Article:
Tutorial :Why does the output fail to show the content of a variable after merely adding a cout line?



Question:

#include <iostream>    using namespace std;    class Marks  {  public:      char* name();  };    char* Marks::name()  {      char temp[30];      cout<<"Enter a name:"<<endl;      cin.getline(temp,30);      return temp;  }    int main ()  {      char *name;      Marks test1;      name=test1.name();        //cout<<"name:"; //uncomment this line to see the problem      cout<<name<<endl;        return 0;  }  


Solution:1

The problem is because the value that name is pointing to has been destroyed. You are returning the address of a local variable from Marks::name(). Most likely a side affect of the first cout is causing the contents of name to be destroyed. You're probably just getting lucky when the first cout is commented out.

The correct way to do this is to allocate some memory, return that, and then destroy it when you're done:

char* Marks::name()  {      char* temp = new char[30];      cout<<"Enter a name:"<<endl;      cin.getline(temp,30);      return temp;  }    int main ()  {      char *name;      Marks test1;      name=test1.name();        cout<<"name:";      cout<<name<<endl;        delete[] name;        return 0;  }  

Don't forget to use delete[], rather than just delete, since otherwise only the first character would be deallocated.


Solution:2

You are returning address of a local variable:

char temp[30];  // ...  return temp;  

This is a strict no-no in C or C++. The moment you come out of Marks::name() your temp variable goes BOOM! You can no longer access it -- doing that invokes Undefined Behavior. Try this,

#include <string> // somewhere at the top  // ...  std::string Marks::name()  {     std::string line;     cout<<"Enter a name:"<<endl;     std::getline(cout, line);     return line;  }  


Solution:3

You're returning a stack-based pointer (a pointer that resides in the stack of the called process) that will be released whenever the Marks::name() method ends.

This is basic C/C++ memory management question, so I encourage you to read some books on the topic.

There are several ways of doing this correctly. For example, reserving the memory for the string in the calling function and passing this pointer to the function:

In the main() method:

char name[30];  Marks test1;  test1.name(name);  

(here name has the correct value) with the corresponding method:

char* Marks::name(char* temp)  {      cout<<"Enter a name:"<<endl;      cin.getline(temp,30);      return temp;  }  

But there are other ways of managing static and dynamic memory for strings.


Solution:4

Well, you have a pretty nasty bug in Marks::name() where you return a pointer to a temporary variable. temp will be destroyed at the exit of the function as it's going out of scope, so you are returning a pointer to a variable that doesn't exist anymore.


Solution:5

Marks::name() returns a pointer to a local variable. That memory will be freed when the function exits.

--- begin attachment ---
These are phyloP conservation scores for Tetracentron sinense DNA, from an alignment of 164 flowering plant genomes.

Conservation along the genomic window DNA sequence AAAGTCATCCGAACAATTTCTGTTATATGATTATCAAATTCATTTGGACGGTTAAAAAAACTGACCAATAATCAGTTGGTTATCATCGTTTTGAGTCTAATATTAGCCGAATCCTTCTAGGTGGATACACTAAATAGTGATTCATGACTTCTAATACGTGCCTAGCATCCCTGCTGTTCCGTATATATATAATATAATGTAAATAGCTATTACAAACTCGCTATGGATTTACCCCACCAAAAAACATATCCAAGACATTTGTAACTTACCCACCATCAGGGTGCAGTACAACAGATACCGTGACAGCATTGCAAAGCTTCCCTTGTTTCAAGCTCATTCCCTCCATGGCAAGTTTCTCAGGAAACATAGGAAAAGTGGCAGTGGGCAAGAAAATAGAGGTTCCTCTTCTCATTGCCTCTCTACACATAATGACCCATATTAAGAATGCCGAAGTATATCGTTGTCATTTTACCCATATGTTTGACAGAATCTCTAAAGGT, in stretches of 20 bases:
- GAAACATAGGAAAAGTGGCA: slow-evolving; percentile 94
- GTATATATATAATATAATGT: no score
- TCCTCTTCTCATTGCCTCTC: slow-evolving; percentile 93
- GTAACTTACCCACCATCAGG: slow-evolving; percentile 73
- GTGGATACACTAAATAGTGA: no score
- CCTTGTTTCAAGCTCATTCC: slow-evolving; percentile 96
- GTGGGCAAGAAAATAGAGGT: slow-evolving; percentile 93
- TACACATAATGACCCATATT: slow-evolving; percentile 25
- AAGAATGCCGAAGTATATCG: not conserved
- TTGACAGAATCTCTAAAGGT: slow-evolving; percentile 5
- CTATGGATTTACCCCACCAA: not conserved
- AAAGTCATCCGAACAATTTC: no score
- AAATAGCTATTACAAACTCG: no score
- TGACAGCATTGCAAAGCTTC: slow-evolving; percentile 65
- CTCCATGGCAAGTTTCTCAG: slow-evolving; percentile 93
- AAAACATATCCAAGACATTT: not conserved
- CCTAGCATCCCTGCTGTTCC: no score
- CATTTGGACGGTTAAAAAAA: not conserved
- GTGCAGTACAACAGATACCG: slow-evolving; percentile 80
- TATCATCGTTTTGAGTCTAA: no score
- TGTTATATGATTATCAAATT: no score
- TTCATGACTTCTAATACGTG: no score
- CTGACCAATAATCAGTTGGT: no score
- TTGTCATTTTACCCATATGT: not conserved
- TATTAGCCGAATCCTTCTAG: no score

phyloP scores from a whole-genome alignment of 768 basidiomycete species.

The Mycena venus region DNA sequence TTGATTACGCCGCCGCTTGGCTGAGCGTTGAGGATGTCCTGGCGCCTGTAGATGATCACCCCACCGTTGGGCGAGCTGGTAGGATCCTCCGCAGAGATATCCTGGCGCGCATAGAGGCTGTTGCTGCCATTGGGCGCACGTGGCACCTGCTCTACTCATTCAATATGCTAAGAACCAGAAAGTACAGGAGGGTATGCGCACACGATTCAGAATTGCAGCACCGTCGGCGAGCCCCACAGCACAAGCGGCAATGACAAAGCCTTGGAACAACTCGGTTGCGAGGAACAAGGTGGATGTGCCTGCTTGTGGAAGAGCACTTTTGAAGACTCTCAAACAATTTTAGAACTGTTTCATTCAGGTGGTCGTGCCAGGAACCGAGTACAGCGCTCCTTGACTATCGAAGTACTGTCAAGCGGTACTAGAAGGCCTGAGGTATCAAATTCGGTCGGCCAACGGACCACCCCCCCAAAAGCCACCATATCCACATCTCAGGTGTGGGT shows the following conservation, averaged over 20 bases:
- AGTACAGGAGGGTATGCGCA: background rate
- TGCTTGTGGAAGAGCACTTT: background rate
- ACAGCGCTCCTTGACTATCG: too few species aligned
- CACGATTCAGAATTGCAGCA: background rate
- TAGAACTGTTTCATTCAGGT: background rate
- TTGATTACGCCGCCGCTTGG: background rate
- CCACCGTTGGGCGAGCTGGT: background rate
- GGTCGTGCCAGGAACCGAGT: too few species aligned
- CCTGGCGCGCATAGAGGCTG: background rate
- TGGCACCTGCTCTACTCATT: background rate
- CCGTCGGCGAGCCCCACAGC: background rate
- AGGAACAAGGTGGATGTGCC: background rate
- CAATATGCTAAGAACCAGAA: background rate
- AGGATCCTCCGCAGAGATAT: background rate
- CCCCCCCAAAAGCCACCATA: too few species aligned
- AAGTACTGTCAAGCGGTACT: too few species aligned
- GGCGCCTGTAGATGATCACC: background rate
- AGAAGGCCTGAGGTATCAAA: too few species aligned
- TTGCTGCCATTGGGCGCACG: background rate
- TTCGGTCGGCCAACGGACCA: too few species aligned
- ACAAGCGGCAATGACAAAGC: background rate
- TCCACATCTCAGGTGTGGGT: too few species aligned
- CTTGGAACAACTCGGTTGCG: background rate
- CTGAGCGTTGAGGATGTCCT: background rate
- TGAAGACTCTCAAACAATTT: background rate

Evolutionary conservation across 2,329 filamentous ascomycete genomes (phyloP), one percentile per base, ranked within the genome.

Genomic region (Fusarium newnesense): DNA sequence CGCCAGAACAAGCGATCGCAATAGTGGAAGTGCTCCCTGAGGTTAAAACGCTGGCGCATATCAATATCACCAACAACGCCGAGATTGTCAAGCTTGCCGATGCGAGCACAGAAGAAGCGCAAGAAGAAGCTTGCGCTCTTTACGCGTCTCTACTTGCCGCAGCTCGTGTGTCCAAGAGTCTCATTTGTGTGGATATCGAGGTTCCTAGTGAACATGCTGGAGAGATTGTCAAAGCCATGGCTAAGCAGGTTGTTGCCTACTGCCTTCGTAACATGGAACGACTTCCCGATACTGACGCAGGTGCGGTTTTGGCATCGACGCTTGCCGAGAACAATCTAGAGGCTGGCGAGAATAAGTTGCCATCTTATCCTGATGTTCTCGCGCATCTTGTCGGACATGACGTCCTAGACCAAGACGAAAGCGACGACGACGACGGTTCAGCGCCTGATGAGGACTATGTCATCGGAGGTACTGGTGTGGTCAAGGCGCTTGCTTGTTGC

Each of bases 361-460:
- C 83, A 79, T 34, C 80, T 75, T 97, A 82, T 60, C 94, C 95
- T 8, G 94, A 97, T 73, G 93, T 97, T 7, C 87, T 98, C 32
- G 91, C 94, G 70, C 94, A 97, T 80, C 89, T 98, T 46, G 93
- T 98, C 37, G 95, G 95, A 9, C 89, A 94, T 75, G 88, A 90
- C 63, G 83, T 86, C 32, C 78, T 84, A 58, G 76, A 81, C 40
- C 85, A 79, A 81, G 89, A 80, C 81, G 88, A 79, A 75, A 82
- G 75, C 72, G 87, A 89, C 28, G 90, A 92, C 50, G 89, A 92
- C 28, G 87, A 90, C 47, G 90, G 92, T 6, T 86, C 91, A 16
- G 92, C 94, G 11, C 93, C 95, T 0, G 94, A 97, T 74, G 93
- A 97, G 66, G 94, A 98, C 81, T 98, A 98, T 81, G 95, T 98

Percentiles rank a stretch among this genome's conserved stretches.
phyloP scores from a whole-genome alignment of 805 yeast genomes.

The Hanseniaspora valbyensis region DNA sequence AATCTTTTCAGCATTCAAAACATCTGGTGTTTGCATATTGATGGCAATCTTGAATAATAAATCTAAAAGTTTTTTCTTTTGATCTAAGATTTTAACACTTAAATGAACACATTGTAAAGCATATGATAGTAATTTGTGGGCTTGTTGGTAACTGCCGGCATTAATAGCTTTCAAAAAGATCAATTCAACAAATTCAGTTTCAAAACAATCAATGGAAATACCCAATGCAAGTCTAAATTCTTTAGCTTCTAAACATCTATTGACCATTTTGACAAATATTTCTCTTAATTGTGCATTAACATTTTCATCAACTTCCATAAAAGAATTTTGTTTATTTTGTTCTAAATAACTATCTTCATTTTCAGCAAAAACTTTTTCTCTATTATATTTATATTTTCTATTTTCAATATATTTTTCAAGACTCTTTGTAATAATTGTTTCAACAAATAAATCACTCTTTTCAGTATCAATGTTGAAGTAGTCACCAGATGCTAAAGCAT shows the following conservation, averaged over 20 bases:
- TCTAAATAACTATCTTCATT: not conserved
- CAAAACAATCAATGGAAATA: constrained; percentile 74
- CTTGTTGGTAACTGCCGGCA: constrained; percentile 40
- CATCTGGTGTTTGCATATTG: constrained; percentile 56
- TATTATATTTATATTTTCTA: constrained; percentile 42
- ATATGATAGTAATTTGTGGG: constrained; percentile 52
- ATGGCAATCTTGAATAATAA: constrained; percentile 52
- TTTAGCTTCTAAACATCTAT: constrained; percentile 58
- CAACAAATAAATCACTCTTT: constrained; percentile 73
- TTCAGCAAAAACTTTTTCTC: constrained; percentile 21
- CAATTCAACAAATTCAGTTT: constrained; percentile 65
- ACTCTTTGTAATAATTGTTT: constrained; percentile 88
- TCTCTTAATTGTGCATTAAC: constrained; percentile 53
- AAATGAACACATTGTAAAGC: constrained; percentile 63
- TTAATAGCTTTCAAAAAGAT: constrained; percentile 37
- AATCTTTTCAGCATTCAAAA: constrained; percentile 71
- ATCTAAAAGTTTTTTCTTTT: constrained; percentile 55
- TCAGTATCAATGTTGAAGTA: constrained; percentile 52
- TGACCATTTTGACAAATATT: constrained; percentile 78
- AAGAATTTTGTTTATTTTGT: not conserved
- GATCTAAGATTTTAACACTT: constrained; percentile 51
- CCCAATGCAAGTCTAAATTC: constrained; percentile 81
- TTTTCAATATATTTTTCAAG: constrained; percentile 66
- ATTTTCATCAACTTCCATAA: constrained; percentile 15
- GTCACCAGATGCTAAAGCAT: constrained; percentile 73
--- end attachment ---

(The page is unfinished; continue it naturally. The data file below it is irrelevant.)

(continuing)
The reason you still get the right output as long as you don't call any functions in between your calls to Marks::name and cout::operator << is that no other allocation claims that memory area.

You could use std::string instead of a char* if you intend to return a non-static string by value.

Alternatively, you could pass the char buffer to the name function as a char* and also pass the buffer's size and have Marks::name fill that buffer (e.g. using strncpy or strncpy_s)

void Marks::name( char* buffer, int length )  {    cout<<"Enter a name:"<<endl;    cin.getline(buffer,length);  }    void main()  {    char buffer[30];    Marks::name( buffer, 30 );  }  


Solution:6

All the answers so far are correct, but some of the ways of implementing this could have been better. I know its a very simple test application, but consider the following:

char* Marks::name()  {      char* temp = new char[30];      cout<<"Enter a name:"<<endl;      cin.getline(temp,30);      return temp;  }    int main ()  {      char *name;      Marks test1;      name=test1.name();        cout<<"name:";      cout<<name<<endl;        delete[] name;        return 0;  }  

Here, it is the function name() which is allocating the memory, but it is not deleting it. This is an inconsistancy which can lead to problems, especially in a more complicated senario. It might be better to do this (assuming you know ahead of time how much space you are going to give people to write in...)

//this time, pass in some ALREADY allocated memory, and a length count.  void Marks::name(char *buf, int len)  {      cout<<"Enter a name (max " << len <<" letters):"<<endl;      cin.getline(buf,len); //read into the memory provided  }    int main ()  {      //preallocate your memory so that the same code that allocates...      char *name = new char[30];      Marks test1;      test1.name(name, 30);        cout<<"name:";      cout<<name<<endl;        //... also deallocates it. This is perhaps cleaner in terms of responcibility.      delete[] name;        return 0;  }  

In reality there is no right or wrong way to do this kind of thing. Sometimes a function has to allocate memory to use and return this for other applications to use, this is just an example where you should think about who is newing and try to make it consistant when coming to delete.


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